Can Lululemon Keep Seeing Traction in Same-Store Sales?


Sep. 22 2015, Updated 1:06 p.m. ET

Lululemon Athletica’s store comp trends in 2Q16

LULU’s same-store sales performance was strong in fiscal 2Q16. The vertically integrated retailer (XRT) (RTH) grew total same-store sales 6% year-over-year in reported terms. Same-store sales for brick-and-mortar stores came in at 1% in reported terms, driven by higher store traffic and higher transaction value in dollar terms. Negative currency movements due to the impact of the stronger US dollar reduced store comps (comparables) by five percentage points.

Article continues below advertisement

Performance analysis

Lululemon’s same-store sales performance was healthy in 2Q16. There’s been a reversal in the negative trend that dogged the retailer for much of last year, particularly in its brick-and-mortar channel.

Store comps benefited from LULU’s strong performance from its men’s and ivivva lines. Total same-store sales came in at 31% for men’s wear and 27% for ivivva. LULU is targeting $1 billion from the sale of men’s products.

The company saw positive comp trends in Canada, a first after 12 quarters, according to Laurent Potdevin, LULU’s chief executive officer.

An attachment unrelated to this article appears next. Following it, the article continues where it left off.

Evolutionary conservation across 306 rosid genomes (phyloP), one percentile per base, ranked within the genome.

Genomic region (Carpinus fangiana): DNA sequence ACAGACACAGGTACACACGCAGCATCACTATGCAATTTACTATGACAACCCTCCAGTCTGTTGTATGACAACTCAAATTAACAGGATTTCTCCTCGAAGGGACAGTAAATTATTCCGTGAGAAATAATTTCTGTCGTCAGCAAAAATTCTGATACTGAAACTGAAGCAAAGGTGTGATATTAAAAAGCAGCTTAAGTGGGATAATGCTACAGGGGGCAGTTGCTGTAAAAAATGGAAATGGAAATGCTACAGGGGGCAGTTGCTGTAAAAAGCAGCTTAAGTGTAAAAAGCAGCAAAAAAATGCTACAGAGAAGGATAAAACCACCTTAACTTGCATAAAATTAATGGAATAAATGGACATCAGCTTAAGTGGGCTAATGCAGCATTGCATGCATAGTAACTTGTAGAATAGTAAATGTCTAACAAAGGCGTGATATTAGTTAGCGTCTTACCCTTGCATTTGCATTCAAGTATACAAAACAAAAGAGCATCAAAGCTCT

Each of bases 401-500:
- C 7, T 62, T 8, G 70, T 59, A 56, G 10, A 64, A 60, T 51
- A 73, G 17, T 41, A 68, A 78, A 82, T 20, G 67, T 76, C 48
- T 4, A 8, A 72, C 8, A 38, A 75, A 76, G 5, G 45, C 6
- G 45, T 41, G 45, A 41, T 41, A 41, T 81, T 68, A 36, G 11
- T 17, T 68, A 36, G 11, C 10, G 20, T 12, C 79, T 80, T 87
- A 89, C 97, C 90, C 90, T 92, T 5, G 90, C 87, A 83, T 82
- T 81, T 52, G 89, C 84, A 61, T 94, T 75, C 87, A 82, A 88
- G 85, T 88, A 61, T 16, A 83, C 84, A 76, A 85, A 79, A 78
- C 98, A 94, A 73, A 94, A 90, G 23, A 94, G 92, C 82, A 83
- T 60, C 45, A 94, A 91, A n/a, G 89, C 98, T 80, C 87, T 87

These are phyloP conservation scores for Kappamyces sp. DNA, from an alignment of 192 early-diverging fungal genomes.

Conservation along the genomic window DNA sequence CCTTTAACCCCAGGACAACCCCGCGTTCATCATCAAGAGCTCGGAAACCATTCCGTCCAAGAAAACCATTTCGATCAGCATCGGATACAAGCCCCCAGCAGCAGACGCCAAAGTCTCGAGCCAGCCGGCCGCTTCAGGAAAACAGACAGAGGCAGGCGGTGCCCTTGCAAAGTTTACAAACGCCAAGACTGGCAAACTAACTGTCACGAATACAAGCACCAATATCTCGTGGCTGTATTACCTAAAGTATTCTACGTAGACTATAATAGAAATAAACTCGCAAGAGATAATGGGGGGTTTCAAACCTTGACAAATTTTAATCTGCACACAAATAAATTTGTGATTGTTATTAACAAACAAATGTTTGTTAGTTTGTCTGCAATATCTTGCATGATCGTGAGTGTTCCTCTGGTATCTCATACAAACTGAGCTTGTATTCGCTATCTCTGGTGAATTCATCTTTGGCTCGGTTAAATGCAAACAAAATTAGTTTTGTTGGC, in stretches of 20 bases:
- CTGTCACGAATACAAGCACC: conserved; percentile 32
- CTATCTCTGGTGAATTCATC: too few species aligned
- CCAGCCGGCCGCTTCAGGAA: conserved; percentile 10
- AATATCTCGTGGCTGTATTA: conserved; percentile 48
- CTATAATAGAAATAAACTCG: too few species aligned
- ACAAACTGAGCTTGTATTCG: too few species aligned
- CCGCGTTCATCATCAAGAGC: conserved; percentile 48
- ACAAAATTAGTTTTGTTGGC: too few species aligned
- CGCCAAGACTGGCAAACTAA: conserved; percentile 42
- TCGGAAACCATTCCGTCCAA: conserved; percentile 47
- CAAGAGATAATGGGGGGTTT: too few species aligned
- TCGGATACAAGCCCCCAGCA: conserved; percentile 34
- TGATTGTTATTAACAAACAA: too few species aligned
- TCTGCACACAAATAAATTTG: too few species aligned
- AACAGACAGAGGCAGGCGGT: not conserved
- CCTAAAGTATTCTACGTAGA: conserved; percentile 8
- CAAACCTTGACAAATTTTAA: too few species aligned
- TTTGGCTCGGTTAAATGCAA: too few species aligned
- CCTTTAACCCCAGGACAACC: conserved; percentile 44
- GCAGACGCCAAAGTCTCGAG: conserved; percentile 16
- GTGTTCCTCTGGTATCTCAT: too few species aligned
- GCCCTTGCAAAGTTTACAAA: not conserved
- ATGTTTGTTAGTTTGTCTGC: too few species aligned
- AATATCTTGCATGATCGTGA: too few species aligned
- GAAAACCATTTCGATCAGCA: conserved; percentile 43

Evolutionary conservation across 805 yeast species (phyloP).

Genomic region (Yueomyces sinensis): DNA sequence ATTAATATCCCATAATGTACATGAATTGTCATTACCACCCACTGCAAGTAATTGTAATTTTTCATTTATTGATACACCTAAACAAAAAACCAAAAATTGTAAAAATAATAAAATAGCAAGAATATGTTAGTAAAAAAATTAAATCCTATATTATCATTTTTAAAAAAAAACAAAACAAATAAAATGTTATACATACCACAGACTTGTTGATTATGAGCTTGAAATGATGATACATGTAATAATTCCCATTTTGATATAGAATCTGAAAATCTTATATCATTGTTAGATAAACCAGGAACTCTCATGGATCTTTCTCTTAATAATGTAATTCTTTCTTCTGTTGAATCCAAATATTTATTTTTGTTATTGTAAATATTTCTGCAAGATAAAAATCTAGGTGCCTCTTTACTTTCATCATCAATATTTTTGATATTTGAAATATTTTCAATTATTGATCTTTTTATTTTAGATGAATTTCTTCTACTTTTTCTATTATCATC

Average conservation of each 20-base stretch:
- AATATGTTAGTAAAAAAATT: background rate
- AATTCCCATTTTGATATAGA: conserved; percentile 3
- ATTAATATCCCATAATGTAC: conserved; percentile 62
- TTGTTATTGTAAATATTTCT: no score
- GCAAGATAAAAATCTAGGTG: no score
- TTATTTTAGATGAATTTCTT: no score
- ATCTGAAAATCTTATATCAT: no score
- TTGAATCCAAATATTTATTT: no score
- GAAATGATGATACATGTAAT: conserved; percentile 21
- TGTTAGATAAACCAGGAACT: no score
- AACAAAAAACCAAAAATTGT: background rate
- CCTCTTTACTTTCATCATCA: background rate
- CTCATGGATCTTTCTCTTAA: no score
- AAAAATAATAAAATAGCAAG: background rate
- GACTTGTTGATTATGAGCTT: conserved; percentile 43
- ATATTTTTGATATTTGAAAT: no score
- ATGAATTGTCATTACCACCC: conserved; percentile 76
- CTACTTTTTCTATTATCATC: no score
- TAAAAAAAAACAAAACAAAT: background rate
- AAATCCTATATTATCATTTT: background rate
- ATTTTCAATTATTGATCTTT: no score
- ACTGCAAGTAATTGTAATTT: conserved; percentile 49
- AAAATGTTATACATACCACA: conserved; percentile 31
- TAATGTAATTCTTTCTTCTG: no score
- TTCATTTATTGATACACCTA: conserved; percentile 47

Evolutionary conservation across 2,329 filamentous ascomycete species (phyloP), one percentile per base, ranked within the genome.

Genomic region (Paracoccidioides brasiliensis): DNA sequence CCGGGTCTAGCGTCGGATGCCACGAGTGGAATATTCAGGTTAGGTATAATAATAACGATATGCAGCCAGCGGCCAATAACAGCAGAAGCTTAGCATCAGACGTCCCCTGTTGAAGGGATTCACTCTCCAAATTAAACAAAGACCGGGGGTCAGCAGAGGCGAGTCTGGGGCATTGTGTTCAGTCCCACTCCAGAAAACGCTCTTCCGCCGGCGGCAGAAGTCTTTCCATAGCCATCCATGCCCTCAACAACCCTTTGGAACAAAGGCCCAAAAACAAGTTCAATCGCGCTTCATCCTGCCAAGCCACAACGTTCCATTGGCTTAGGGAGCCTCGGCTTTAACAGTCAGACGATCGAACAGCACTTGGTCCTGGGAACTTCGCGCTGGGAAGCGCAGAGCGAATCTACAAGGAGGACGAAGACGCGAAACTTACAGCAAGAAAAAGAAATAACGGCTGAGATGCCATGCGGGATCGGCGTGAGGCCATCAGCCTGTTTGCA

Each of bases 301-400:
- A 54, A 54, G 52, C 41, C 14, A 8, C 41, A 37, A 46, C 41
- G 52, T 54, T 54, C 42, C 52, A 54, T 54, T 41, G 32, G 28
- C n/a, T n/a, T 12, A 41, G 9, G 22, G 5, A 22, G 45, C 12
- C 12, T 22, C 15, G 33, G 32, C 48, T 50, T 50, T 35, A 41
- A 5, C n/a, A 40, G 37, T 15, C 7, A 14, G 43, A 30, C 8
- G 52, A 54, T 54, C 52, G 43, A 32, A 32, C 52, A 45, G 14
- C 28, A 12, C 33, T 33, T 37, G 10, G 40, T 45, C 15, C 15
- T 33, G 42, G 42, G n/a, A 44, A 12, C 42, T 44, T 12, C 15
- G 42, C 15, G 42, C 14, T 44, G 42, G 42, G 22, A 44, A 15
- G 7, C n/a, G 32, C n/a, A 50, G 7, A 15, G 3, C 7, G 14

Earlier this month, LULU launched a new pants wall. The newly designed lines provide more choices to customers in fit and purpose. The company also launched several new fabrics, including its Nulu fabric that’s “engineered to be lightweight and have a soft second skin feel,” according to Potdevin.

Launching new products is critical for LULU’s premium product sales and business model. It’s vital in order for the retailer to stay competitive.

But currency headwinds that factored largely into the much lower figures are likely to continue and play a role in the coming quarters. This may even be a greater factor affecting future sales, considering the company’s expansion in Europe and Asia.

The designer effect

The adverse impact of higher competition also can’t be ruled out. While LULU is a premium brand, many of the newer lines are celebrity-backed or created by well known names in the fashion world such as Tory Burch and Dick’s Sporting Goods’ (DKS) Calia by Carrie Underwood.

Gap’s (GPS) Athleta line also announced a collaboration with fashion designer Derek Lam earlier this year. Calia and the Derek Lam 10C x Athleta brands had fashion shows at the New York Fashion Week in September.


More From Market Realist